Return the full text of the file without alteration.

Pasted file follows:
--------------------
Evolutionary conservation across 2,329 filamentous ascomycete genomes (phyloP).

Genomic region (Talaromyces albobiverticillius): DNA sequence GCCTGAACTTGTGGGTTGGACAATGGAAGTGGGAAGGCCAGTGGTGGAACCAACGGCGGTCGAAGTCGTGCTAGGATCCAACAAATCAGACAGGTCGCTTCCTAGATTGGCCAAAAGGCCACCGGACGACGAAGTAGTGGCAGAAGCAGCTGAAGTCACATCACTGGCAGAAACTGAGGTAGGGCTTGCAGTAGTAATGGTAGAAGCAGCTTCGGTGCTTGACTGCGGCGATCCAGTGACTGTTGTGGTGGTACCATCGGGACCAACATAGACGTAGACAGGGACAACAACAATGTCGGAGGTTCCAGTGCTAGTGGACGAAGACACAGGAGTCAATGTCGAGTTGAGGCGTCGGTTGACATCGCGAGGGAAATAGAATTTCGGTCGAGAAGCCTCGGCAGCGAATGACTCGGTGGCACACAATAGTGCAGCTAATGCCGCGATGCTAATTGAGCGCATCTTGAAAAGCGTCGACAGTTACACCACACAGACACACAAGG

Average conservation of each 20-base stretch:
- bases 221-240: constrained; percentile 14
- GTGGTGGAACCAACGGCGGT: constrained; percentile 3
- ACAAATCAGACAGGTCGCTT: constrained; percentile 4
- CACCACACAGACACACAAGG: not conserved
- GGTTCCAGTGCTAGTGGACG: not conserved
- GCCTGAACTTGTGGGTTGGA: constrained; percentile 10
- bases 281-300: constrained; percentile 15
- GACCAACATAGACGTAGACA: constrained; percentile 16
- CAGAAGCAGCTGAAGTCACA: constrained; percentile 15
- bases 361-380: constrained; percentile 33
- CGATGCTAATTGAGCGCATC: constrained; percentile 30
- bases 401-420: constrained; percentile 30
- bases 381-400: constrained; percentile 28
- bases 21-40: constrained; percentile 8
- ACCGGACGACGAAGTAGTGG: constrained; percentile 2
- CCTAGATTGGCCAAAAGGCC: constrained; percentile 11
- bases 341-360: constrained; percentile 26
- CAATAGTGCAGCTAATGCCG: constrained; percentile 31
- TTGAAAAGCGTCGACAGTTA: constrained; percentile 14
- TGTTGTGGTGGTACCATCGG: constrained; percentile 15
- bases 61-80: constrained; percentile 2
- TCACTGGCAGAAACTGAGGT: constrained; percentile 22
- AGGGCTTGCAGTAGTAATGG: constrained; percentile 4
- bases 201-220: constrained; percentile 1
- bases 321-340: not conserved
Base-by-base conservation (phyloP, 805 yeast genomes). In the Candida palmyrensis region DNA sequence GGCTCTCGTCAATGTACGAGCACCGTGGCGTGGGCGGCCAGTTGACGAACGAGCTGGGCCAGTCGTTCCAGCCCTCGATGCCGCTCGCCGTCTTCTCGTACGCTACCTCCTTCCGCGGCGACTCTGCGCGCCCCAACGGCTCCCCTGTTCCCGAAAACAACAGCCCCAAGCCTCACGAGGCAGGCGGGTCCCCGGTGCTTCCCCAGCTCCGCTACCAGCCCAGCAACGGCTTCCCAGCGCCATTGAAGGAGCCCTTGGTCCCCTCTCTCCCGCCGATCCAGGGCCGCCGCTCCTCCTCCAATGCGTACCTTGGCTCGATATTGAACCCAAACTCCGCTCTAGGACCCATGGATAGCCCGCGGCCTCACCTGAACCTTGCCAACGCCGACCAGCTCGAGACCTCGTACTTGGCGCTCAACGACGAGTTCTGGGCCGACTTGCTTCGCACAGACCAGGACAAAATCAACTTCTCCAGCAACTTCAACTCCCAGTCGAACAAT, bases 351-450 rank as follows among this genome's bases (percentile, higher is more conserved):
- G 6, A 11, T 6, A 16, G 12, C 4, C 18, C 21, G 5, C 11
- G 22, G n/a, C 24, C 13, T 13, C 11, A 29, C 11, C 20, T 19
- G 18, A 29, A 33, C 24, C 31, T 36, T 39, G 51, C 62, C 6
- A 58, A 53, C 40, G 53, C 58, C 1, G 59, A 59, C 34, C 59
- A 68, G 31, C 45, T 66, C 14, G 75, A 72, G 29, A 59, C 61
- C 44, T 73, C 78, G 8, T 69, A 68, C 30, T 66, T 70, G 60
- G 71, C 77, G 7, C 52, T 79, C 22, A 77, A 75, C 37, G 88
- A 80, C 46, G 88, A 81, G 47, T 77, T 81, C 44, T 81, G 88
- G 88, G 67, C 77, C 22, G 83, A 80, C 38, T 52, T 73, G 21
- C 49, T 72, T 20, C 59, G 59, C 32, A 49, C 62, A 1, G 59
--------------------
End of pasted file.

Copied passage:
Evolutionary conservation across 2,329 filamentous ascomycete genomes (phyloP).

Genomic region (Talaromyces albobiverticillius): DNA sequence GCCTGAACTTGTGGGTTGGACAATGGAAGTGGGAAGGCCAGTGGTGGAACCAACGGCGGTCGAAGTCGTGCTAGGATCCAACAAATCAGACAGGTCGCTTCCTAGATTGGCCAAAAGGCCACCGGACGACGAAGTAGTGGCAGAAGCAGCTGAAGTCACATCACTGGCAGAAACTGAGGTAGGGCTTGCAGTAGTAATGGTAGAAGCAGCTTCGGTGCTTGACTGCGGCGATCCAGTGACTGTTGTGGTGGTACCATCGGGACCAACATAGACGTAGACAGGGACAACAACAATGTCGGAGGTTCCAGTGCTAGTGGACGAAGACACAGGAGTCAATGTCGAGTTGAGGCGTCGGTTGACATCGCGAGGGAAATAGAATTTCGGTCGAGAAGCCTCGGCAGCGAATGACTCGGTGGCACACAATAGTGCAGCTAATGCCGCGATGCTAATTGAGCGCATCTTGAAAAGCGTCGACAGTTACACCACACAGACACACAAGG

Average conservation of each 20-base stretch:
- bases 221-240: constrained; percentile 14
- GTGGTGGAACCAACGGCGGT: constrained; percentile 3
- ACAAATCAGACAGGTCGCTT: constrained; percentile 4
- CACCACACAGACACACAAGG: not conserved
- GGTTCCAGTGCTAGTGGACG: not conserved
- GCCTGAACTTGTGGGTTGGA: constrained; percentile 10
- bases 281-300: constrained; percentile 15
- GACCAACATAGACGTAGACA: constrained; percentile 16
- CAGAAGCAGCTGAAGTCACA: constrained; percentile 15
- bases 361-380: constrained; percentile 33
- CGATGCTAATTGAGCGCATC: constrained; percentile 30
- bases 401-420: constrained; percentile 30
- bases 381-400: constrained; percentile 28
- bases 21-40: constrained; percentile 8
- ACCGGACGACGAAGTAGTGG: constrained; percentile 2
- CCTAGATTGGCCAAAAGGCC: constrained; percentile 11
- bases 341-360: constrained; percentile 26
- CAATAGTGCAGCTAATGCCG: constrained; percentile 31
- TTGAAAAGCGTCGACAGTTA: constrained; percentile 14
- TGTTGTGGTGGTACCATCGG: constrained; percentile 15
- bases 61-80: constrained; percentile 2
- TCACTGGCAGAAACTGAGGT: constrained; percentile 22
- AGGGCTTGCAGTAGTAATGG: constrained; percentile 4
- bases 201-220: constrained; percentile 1
- bases 321-340: not conserved
Base-by-base conservation (phyloP, 805 yeast genomes). In the Candida palmyrensis region DNA sequence GGCTCTCGTCAATGTACGAGCACCGTGGCGTGGGCGGCCAGTTGACGAACGAGCTGGGCCAGTCGTTCCAGCCCTCGATGCCGCTCGCCGTCTTCTCGTACGCTACCTCCTTCCGCGGCGACTCTGCGCGCCCCAACGGCTCCCCTGTTCCCGAAAACAACAGCCCCAAGCCTCACGAGGCAGGCGGGTCCCCGGTGCTTCCCCAGCTCCGCTACCAGCCCAGCAACGGCTTCCCAGCGCCATTGAAGGAGCCCTTGGTCCCCTCTCTCCCGCCGATCCAGGGCCGCCGCTCCTCCTCCAATGCGTACCTTGGCTCGATATTGAACCCAAACTCCGCTCTAGGACCCATGGATAGCCCGCGGCCTCACCTGAACCTTGCCAACGCCGACCAGCTCGAGACCTCGTACTTGGCGCTCAACGACGAGTTCTGGGCCGACTTGCTTCGCACAGACCAGGACAAAATCAACTTCTCCAGCAACTTCAACTCCCAGTCGAACAAT, bases 351-450 rank as follows among this genome's bases (percentile, higher is more conserved):
- G 6, A 11, T 6, A 16, G 12, C 4, C 18, C 21, G 5, C 11
- G 22, G n/a, C 24, C 13, T 13, C 11, A 29, C 11, C 20, T 19
- G 18, A 29, A 33, C 24, C 31, T 36, T 39, G 51, C 62, C 6
- A 58, A 53, C 40, G 53, C 58, C 1, G 59, A 59, C 34, C 59
- A 68, G 31, C 45, T 66, C 14, G 75, A 72, G 29, A 59, C 61
- C 44, T 73, C 78, G 8, T 69, A 68, C 30, T 66, T 70, G 60
- G 71, C 77, G 7, C 52, T 79, C 22, A 77, A 75, C 37, G 88
- A 80, C 46, G 88, A 81, G 47, T 77, T 81, C 44, T 81, G 88
- G 88, G 67, C 77, C 22, G 83, A 80, C 38, T 52, T 73, G 21
- C 49, T 72, T 20, C 59, G 59, C 32, A 49, C 62, A 1, G 59